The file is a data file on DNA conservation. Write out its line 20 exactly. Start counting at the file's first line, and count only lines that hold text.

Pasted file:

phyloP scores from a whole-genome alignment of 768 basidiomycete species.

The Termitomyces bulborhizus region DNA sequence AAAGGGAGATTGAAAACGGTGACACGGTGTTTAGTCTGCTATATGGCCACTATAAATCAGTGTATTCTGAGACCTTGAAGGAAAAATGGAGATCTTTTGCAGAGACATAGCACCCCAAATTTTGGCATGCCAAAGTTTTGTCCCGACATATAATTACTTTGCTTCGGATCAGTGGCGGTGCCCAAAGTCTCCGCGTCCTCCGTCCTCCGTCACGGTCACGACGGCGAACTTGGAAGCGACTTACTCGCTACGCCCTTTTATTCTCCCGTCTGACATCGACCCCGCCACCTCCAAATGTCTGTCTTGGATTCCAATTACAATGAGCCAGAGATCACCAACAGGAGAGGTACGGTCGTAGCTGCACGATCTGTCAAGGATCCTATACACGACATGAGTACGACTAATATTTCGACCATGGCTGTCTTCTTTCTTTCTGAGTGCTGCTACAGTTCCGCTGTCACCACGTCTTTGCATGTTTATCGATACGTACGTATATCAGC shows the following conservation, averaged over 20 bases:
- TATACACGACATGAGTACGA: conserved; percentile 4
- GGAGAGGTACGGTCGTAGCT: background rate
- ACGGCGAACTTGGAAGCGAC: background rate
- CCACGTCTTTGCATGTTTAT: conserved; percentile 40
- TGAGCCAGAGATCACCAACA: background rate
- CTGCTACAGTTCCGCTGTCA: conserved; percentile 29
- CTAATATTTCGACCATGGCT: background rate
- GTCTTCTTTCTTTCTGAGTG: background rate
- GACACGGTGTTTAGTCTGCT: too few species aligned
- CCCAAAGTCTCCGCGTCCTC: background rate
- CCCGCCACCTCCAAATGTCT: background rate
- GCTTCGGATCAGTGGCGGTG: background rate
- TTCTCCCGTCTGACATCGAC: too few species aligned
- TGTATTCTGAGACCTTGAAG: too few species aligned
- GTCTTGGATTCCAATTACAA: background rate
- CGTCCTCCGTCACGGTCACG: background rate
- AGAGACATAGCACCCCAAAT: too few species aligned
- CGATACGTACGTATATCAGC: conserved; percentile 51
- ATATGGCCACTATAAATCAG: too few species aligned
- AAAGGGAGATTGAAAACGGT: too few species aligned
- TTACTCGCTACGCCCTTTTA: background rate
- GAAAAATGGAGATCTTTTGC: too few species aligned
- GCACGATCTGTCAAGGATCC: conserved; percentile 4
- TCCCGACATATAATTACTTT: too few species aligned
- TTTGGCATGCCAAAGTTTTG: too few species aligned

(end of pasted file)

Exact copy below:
- CGATACGTACGTATATCAGC: conserved; percentile 51